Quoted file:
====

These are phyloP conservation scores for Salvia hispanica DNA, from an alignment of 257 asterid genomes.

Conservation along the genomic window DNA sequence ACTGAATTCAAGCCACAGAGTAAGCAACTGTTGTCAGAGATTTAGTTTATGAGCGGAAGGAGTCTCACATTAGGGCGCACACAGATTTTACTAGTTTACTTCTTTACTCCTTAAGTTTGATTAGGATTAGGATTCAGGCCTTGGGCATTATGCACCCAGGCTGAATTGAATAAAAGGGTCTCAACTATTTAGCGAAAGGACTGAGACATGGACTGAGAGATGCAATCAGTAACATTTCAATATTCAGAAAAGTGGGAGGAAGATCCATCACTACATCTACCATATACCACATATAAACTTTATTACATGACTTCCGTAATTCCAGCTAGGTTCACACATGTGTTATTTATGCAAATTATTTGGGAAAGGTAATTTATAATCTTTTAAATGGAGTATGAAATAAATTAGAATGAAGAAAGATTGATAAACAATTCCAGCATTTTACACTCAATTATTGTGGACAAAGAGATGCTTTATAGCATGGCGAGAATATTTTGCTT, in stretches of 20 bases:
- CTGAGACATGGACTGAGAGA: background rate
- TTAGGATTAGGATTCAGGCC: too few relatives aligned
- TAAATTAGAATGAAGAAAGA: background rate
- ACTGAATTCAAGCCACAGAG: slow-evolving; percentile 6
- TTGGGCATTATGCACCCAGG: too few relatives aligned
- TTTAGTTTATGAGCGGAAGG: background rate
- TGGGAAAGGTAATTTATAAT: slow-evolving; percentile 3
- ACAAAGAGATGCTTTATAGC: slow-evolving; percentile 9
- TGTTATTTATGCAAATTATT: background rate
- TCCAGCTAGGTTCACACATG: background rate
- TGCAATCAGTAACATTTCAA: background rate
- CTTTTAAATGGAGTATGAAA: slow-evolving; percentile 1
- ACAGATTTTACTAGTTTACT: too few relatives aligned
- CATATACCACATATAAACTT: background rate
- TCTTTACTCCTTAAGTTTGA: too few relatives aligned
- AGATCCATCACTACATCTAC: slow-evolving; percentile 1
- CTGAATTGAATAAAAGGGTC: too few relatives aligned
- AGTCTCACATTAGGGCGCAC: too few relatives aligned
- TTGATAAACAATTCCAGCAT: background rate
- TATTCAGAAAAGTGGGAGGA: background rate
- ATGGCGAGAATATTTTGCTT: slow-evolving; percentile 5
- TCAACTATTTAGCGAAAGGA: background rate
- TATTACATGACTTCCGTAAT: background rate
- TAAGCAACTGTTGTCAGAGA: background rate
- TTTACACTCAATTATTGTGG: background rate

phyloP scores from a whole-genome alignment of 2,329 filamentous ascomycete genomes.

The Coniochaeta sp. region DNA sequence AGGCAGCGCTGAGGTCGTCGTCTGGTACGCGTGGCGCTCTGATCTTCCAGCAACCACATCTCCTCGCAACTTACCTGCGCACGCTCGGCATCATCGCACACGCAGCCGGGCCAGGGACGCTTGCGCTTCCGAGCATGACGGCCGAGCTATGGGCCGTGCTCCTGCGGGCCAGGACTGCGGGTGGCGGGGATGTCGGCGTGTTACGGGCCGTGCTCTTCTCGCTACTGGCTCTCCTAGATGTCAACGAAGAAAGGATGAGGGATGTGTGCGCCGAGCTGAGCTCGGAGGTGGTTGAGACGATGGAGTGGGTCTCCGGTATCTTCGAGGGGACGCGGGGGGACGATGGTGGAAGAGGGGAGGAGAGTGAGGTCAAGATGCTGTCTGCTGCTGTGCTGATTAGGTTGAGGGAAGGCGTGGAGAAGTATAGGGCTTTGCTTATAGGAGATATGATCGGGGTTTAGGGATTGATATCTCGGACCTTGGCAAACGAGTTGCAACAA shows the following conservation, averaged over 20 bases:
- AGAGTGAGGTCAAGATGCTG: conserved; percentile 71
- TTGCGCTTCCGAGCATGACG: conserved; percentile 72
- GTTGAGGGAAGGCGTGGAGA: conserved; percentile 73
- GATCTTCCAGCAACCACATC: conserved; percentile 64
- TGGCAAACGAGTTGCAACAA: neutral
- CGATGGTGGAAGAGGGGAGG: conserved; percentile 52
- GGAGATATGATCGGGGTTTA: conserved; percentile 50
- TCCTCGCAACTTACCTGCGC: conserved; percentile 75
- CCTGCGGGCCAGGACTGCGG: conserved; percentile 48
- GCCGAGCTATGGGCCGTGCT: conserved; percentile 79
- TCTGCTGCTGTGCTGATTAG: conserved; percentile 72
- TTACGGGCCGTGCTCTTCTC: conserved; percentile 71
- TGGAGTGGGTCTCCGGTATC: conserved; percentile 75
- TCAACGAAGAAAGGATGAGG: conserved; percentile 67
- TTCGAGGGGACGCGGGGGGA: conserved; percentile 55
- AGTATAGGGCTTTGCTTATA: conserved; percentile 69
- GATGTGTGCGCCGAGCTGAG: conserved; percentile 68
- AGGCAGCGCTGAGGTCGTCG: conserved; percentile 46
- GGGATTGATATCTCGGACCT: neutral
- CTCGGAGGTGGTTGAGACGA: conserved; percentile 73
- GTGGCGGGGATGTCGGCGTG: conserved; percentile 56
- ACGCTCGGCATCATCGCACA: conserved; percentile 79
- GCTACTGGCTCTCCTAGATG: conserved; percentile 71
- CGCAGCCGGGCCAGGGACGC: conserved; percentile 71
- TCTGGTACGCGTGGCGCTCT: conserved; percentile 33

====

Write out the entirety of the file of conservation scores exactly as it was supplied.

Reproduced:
These are phyloP conservation scores for Salvia hispanica DNA, from an alignment of 257 asterid genomes.

Conservation along the genomic window DNA sequence ACTGAATTCAAGCCACAGAGTAAGCAACTGTTGTCAGAGATTTAGTTTATGAGCGGAAGGAGTCTCACATTAGGGCGCACACAGATTTTACTAGTTTACTTCTTTACTCCTTAAGTTTGATTAGGATTAGGATTCAGGCCTTGGGCATTATGCACCCAGGCTGAATTGAATAAAAGGGTCTCAACTATTTAGCGAAAGGACTGAGACATGGACTGAGAGATGCAATCAGTAACATTTCAATATTCAGAAAAGTGGGAGGAAGATCCATCACTACATCTACCATATACCACATATAAACTTTATTACATGACTTCCGTAATTCCAGCTAGGTTCACACATGTGTTATTTATGCAAATTATTTGGGAAAGGTAATTTATAATCTTTTAAATGGAGTATGAAATAAATTAGAATGAAGAAAGATTGATAAACAATTCCAGCATTTTACACTCAATTATTGTGGACAAAGAGATGCTTTATAGCATGGCGAGAATATTTTGCTT, in stretches of 20 bases:
- CTGAGACATGGACTGAGAGA: background rate
- TTAGGATTAGGATTCAGGCC: too few relatives aligned
- TAAATTAGAATGAAGAAAGA: background rate
- ACTGAATTCAAGCCACAGAG: slow-evolving; percentile 6
- TTGGGCATTATGCACCCAGG: too few relatives aligned
- TTTAGTTTATGAGCGGAAGG: background rate
- TGGGAAAGGTAATTTATAAT: slow-evolving; percentile 3
- ACAAAGAGATGCTTTATAGC: slow-evolving; percentile 9
- TGTTATTTATGCAAATTATT: background rate
- TCCAGCTAGGTTCACACATG: background rate
- TGCAATCAGTAACATTTCAA: background rate
- CTTTTAAATGGAGTATGAAA: slow-evolving; percentile 1
- ACAGATTTTACTAGTTTACT: too few relatives aligned
- CATATACCACATATAAACTT: background rate
- TCTTTACTCCTTAAGTTTGA: too few relatives aligned
- AGATCCATCACTACATCTAC: slow-evolving; percentile 1
- CTGAATTGAATAAAAGGGTC: too few relatives aligned
- AGTCTCACATTAGGGCGCAC: too few relatives aligned
- TTGATAAACAATTCCAGCAT: background rate
- TATTCAGAAAAGTGGGAGGA: background rate
- ATGGCGAGAATATTTTGCTT: slow-evolving; percentile 5
- TCAACTATTTAGCGAAAGGA: background rate
- TATTACATGACTTCCGTAAT: background rate
- TAAGCAACTGTTGTCAGAGA: background rate
- TTTACACTCAATTATTGTGG: background rate

phyloP scores from a whole-genome alignment of 2,329 filamentous ascomycete genomes.

The Coniochaeta sp. region DNA sequence AGGCAGCGCTGAGGTCGTCGTCTGGTACGCGTGGCGCTCTGATCTTCCAGCAACCACATCTCCTCGCAACTTACCTGCGCACGCTCGGCATCATCGCACACGCAGCCGGGCCAGGGACGCTTGCGCTTCCGAGCATGACGGCCGAGCTATGGGCCGTGCTCCTGCGGGCCAGGACTGCGGGTGGCGGGGATGTCGGCGTGTTACGGGCCGTGCTCTTCTCGCTACTGGCTCTCCTAGATGTCAACGAAGAAAGGATGAGGGATGTGTGCGCCGAGCTGAGCTCGGAGGTGGTTGAGACGATGGAGTGGGTCTCCGGTATCTTCGAGGGGACGCGGGGGGACGATGGTGGAAGAGGGGAGGAGAGTGAGGTCAAGATGCTGTCTGCTGCTGTGCTGATTAGGTTGAGGGAAGGCGTGGAGAAGTATAGGGCTTTGCTTATAGGAGATATGATCGGGGTTTAGGGATTGATATCTCGGACCTTGGCAAACGAGTTGCAACAA shows the following conservation, averaged over 20 bases:
- AGAGTGAGGTCAAGATGCTG: conserved; percentile 71
- TTGCGCTTCCGAGCATGACG: conserved; percentile 72
- GTTGAGGGAAGGCGTGGAGA: conserved; percentile 73
- GATCTTCCAGCAACCACATC: conserved; percentile 64
- TGGCAAACGAGTTGCAACAA: neutral
- CGATGGTGGAAGAGGGGAGG: conserved; percentile 52
- GGAGATATGATCGGGGTTTA: conserved; percentile 50
- TCCTCGCAACTTACCTGCGC: conserved; percentile 75
- CCTGCGGGCCAGGACTGCGG: conserved; percentile 48
- GCCGAGCTATGGGCCGTGCT: conserved; percentile 79
- TCTGCTGCTGTGCTGATTAG: conserved; percentile 72
- TTACGGGCCGTGCTCTTCTC: conserved; percentile 71
- TGGAGTGGGTCTCCGGTATC: conserved; percentile 75
- TCAACGAAGAAAGGATGAGG: conserved; percentile 67
- TTCGAGGGGACGCGGGGGGA: conserved; percentile 55
- AGTATAGGGCTTTGCTTATA: conserved; percentile 69
- GATGTGTGCGCCGAGCTGAG: conserved; percentile 68
- AGGCAGCGCTGAGGTCGTCG: conserved; percentile 46
- GGGATTGATATCTCGGACCT: neutral
- CTCGGAGGTGGTTGAGACGA: conserved; percentile 73
- GTGGCGGGGATGTCGGCGTG: conserved; percentile 56
- ACGCTCGGCATCATCGCACA: conserved; percentile 79
- GCTACTGGCTCTCCTAGATG: conserved; percentile 71
- CGCAGCCGGGCCAGGGACGC: conserved; percentile 71
- TCTGGTACGCGTGGCGCTCT: conserved; percentile 33